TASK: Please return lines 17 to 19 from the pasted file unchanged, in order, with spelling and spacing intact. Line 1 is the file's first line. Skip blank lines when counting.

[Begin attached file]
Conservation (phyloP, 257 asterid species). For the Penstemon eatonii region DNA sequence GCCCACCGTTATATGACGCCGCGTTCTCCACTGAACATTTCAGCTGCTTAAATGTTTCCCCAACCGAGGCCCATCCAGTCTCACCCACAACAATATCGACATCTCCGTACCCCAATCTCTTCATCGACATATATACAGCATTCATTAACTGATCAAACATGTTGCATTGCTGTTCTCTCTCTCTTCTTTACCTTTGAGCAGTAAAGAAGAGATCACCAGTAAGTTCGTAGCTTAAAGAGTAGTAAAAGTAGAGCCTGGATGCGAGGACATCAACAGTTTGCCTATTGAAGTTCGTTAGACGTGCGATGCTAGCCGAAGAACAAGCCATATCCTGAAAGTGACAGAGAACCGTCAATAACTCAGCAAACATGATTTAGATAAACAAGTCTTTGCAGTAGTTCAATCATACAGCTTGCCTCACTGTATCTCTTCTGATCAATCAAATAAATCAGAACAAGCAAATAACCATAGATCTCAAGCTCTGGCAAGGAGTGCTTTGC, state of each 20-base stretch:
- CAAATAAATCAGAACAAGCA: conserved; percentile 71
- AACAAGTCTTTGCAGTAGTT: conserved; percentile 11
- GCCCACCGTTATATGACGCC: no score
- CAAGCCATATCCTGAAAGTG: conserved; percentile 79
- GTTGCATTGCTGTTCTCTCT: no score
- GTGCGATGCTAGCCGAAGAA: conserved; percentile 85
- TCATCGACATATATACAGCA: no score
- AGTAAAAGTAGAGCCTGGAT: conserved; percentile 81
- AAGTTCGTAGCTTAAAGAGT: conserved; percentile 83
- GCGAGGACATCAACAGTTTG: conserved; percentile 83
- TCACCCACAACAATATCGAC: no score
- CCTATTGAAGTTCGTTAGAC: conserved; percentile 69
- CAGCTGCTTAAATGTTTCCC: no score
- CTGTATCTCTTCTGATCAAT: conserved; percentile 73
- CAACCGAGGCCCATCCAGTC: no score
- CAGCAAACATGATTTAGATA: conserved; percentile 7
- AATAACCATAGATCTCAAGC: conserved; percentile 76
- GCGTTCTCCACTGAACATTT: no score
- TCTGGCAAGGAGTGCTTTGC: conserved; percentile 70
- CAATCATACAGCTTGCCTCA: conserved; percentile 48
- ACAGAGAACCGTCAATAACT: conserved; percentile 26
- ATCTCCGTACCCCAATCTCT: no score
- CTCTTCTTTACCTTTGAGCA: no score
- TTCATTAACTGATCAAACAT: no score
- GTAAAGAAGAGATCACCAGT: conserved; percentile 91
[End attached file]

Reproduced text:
- CAGCAAACATGATTTAGATA: conserved; percentile 7
- AATAACCATAGATCTCAAGC: conserved; percentile 76
- GCGTTCTCCACTGAACATTT: no score